SAFETY: Including Concussion Management

Posted by Lee Spooner on 1/1/2021

Q: How is COVID-19 affecting youth sports?

A: We are following recommendations from CDC and US Youth Soccer. Moving to games will be evaluated based on continued recommendations from the CDC, federal & local government, and our local health department. The risk of COVID-19 spread increases in youth sports settings as follows:

Lowest Risk: Performing skill-building drills or conditioning at home, alone or with family.

Increasing Risk: Team-based practice.

More Risk: Within-team competition.

Even More Risk: Full competition between teams from the same local geographic area.

Highest Risk: Full competition between teams from different geographic areas.

Q: What precautions are you taking with kids due to COVID-19?

A: US Youth Soccer has provided a “Play On Guide” for returning to Youth Sports that has integrated current information into one guide. We encourage all families to review while making their decision for Fall Sports. Our program will be using these guidelines for both our Soccer and Flag Football Leagues this Fall. In addition, we are following recommendations from CDC, federal & local government, and our local health department.


As most sports require frequent closeness between players it is understood that it would be difficult to maintain complete social distancing. The CDC Considerations for Youth Sports address this and some contact should be expected. We are following the recommendations for outdoor sports as we resume our program.

1.) YMCA staff will be doing temperature checks on coaches, players, and staff at the start of your practice session at all fields. Anyone who is sick or has been in contact with someone who has COVID-19— including players, family members, coaches, staff, and spectators — should not come to our fields. Be on the lookout for symptoms of COVID-19, which include fever, cough, or shortness of breath. Call your doctor if you think you or a family member is sick.

2.) YMCA Staff will be required to wear masks and we encourage all others to wear a masks following current orders.

3.) Promoting healthy hygiene practices with coaches and players. Hand sanitizer will be provided before and after practices or games. Remind players to cover coughs and sneezes, to use the inside of their elbow, and reminding them to not spit.

4.) Limiting the sharing of equipment by Players. Equipment will be provided to each team and then sanitized by YMCA staff before being assigned to another team for use.



REGULAR NON-COVID SAFETY

Smoking is not allowed on any part of YMCA property or property we are using for our program.
We do not allow dogs on YMCA property or property we are using for our programs.

We have first-aid supplies in the following areas:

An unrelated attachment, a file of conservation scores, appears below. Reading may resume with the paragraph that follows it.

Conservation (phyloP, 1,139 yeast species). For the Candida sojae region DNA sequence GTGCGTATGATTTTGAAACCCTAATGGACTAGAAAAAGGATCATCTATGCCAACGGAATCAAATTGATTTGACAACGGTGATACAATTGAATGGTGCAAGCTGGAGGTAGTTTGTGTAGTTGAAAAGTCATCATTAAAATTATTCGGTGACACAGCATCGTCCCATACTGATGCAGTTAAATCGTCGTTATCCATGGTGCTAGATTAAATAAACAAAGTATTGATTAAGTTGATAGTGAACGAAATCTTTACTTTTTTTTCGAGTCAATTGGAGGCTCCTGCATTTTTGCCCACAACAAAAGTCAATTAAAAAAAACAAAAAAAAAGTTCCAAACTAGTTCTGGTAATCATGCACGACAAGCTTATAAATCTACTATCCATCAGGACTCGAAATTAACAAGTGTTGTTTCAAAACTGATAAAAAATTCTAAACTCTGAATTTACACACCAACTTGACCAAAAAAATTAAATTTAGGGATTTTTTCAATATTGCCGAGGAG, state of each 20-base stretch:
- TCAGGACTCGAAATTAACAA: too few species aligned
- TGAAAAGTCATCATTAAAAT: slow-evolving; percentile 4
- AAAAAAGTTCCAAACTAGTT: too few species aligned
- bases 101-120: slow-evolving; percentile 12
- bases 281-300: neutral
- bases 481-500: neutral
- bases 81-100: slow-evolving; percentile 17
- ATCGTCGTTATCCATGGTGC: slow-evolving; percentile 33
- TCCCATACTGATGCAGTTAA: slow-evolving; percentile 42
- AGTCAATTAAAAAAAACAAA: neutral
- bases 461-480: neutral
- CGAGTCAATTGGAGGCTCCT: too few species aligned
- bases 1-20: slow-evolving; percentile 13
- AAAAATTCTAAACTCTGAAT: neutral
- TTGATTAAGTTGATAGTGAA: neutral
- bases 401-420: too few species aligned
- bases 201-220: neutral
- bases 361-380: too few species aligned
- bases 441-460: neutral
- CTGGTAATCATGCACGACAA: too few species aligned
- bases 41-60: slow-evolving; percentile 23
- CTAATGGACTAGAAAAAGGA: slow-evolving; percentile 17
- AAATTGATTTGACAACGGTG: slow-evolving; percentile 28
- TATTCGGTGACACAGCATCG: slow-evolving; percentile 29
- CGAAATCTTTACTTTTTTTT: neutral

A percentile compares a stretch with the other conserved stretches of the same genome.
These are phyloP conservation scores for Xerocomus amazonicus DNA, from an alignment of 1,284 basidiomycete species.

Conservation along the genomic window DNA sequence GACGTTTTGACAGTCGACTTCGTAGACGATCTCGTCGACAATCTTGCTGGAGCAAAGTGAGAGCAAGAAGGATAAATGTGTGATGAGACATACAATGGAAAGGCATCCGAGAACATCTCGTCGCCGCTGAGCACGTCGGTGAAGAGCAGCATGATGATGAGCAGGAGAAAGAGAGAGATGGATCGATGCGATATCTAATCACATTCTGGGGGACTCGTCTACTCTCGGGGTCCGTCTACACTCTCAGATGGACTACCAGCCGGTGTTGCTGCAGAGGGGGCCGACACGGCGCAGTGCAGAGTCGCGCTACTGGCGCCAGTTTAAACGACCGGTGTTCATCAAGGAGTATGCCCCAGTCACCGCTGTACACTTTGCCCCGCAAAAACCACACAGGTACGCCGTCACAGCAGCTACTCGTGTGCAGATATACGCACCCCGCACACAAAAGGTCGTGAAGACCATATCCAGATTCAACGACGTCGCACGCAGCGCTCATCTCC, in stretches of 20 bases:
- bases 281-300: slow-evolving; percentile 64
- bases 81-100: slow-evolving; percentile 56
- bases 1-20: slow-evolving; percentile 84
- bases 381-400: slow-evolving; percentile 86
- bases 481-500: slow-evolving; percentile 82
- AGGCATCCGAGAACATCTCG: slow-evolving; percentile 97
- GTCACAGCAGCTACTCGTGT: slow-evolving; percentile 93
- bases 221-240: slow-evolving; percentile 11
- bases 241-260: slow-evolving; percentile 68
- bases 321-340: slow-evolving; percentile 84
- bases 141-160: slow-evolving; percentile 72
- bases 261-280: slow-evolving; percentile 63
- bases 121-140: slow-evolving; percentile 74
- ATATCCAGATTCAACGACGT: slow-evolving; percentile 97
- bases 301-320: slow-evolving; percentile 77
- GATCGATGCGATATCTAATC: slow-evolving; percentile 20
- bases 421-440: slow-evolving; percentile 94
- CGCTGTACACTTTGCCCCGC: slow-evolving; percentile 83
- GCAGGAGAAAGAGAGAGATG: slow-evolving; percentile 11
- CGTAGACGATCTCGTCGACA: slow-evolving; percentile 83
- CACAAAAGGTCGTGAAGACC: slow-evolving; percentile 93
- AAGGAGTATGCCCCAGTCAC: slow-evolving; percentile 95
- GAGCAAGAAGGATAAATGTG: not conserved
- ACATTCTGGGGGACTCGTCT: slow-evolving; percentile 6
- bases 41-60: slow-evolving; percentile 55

Snack Bar has the most extensive kit and supplies ice packs.
Supply Side of shed has a first aid kit inside to the left on the wall.
Super-Micron Fields has a brown bin and first-aid kit is inside.

Majority of YMCA Soccer Staff has been certified in CPR and there is an AED located at the pool and the gym. Lifeguards and Y Soccer Staff are informed on AED procedures. 1st step is to call 911.

SNACKS
Make the call for a healthy team! Coaches across the country are helping players perform their best by following three healthy principles.

Drink Right: Choose water instead of sugar-sweetened beverages
Move More: Boost movement and physical activity
Snack Smart: Fuel up on fruits and vegetables

Start by taking the training below, then get ideas to bring to your next practice or game. Be sure to share with other coaches and parents. http://www.healthykidshub.org/sports


GOAL SAFETY
#1 rule regarding goal safety: Do not hang or allow players to hang on the goals.
All our U8 and above goals are anchored into the ground. Hanging on goals stress these anchors and damages goals.
CLICK BELOW FOR INFORMATION FOR PARENTS



CONCUSSION IN YOUTH SOCCER
As a member of US Club Soccer, an official member of US Soccer Federation we abide by all federation Guidelines.

#1: Concussion Protocol states the if the game is stopped for a player that had a head trauma my not return to the game for the remainder of the day. Examples of head trauma: "ringer" this is when a player takes a ball to the head, two players colliding, player hit their head on the ground.

#2: No heading will be allowed in our U12 and lower divisions.
This mean no child 11 years of age, as of 12/31/2020 or younger will be allowed to do heading in games or practices.

A headed ball will be treated the same as a hand-ball. Goal made by heading will NOT count as a goal and treated as a hand-ball.

Coaches at U14 and above must be certified by the Director of Soccer before they will be allowed to coach or allow head balls in practices or games.

Concussion Awareness Website
http://www.cdc.gov/headsup/youthsports/index.html

Concussion Awareness Training Video (Required for Coaches)
http://www.cdc.gov/concussion/HeadsUp/Training/index.html

Concussion in Youth Soccer Research websites:
Safer Soccer: http://concussionfoundation.org
Cindy's Story: https://saveinjuredkids.org/blog/cindys-story-concussions-in-soccer/
Girls HS Soccer: http://www.newsday.com/sports/high-school/girls-soccer/high-school-girls-soccer-tallying-risks-of-concussions-1.12763894?